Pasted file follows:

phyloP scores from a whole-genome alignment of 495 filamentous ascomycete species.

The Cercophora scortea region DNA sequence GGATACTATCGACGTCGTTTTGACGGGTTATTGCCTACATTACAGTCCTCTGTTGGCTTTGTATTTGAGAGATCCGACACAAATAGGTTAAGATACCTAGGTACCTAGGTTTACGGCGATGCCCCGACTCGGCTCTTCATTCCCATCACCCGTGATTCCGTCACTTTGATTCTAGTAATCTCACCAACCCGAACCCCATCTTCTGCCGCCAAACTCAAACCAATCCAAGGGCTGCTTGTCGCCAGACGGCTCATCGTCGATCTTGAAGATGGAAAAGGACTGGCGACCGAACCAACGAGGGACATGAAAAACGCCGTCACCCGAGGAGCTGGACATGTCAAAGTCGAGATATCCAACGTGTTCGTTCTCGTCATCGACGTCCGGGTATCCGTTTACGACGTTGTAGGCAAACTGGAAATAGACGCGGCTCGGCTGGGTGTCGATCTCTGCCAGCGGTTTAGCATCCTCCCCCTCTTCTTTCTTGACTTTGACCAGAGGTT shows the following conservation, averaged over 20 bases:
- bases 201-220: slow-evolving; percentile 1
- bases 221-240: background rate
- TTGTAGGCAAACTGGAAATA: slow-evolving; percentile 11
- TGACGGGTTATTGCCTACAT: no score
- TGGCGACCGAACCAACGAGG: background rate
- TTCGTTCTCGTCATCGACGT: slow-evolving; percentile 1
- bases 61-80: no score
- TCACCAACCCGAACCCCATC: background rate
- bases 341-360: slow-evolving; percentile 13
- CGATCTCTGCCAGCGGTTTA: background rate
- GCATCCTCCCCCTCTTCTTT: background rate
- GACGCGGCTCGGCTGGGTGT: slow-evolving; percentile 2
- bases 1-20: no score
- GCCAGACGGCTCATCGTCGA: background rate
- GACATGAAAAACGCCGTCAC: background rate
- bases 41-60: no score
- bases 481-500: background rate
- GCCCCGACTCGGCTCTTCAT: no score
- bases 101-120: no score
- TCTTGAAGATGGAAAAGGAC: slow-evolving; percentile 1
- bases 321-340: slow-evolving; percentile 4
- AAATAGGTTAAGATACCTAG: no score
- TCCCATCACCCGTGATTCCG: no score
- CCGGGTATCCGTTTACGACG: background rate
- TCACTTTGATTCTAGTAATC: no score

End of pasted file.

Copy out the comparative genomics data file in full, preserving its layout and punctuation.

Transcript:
phyloP scores from a whole-genome alignment of 495 filamentous ascomycete species.

The Cercophora scortea region DNA sequence GGATACTATCGACGTCGTTTTGACGGGTTATTGCCTACATTACAGTCCTCTGTTGGCTTTGTATTTGAGAGATCCGACACAAATAGGTTAAGATACCTAGGTACCTAGGTTTACGGCGATGCCCCGACTCGGCTCTTCATTCCCATCACCCGTGATTCCGTCACTTTGATTCTAGTAATCTCACCAACCCGAACCCCATCTTCTGCCGCCAAACTCAAACCAATCCAAGGGCTGCTTGTCGCCAGACGGCTCATCGTCGATCTTGAAGATGGAAAAGGACTGGCGACCGAACCAACGAGGGACATGAAAAACGCCGTCACCCGAGGAGCTGGACATGTCAAAGTCGAGATATCCAACGTGTTCGTTCTCGTCATCGACGTCCGGGTATCCGTTTACGACGTTGTAGGCAAACTGGAAATAGACGCGGCTCGGCTGGGTGTCGATCTCTGCCAGCGGTTTAGCATCCTCCCCCTCTTCTTTCTTGACTTTGACCAGAGGTT shows the following conservation, averaged over 20 bases:
- bases 201-220: slow-evolving; percentile 1
- bases 221-240: background rate
- TTGTAGGCAAACTGGAAATA: slow-evolving; percentile 11
- TGACGGGTTATTGCCTACAT: no score
- TGGCGACCGAACCAACGAGG: background rate
- TTCGTTCTCGTCATCGACGT: slow-evolving; percentile 1
- bases 61-80: no score
- TCACCAACCCGAACCCCATC: background rate
- bases 341-360: slow-evolving; percentile 13
- CGATCTCTGCCAGCGGTTTA: background rate
- GCATCCTCCCCCTCTTCTTT: background rate
- GACGCGGCTCGGCTGGGTGT: slow-evolving; percentile 2
- bases 1-20: no score
- GCCAGACGGCTCATCGTCGA: background rate
- GACATGAAAAACGCCGTCAC: background rate
- bases 41-60: no score
- bases 481-500: background rate
- GCCCCGACTCGGCTCTTCAT: no score
- bases 101-120: no score
- TCTTGAAGATGGAAAAGGAC: slow-evolving; percentile 1
- bases 321-340: slow-evolving; percentile 4
- AAATAGGTTAAGATACCTAG: no score
- TCCCATCACCCGTGATTCCG: no score
- CCGGGTATCCGTTTACGACG: background rate
- TCACTTTGATTCTAGTAATC: no score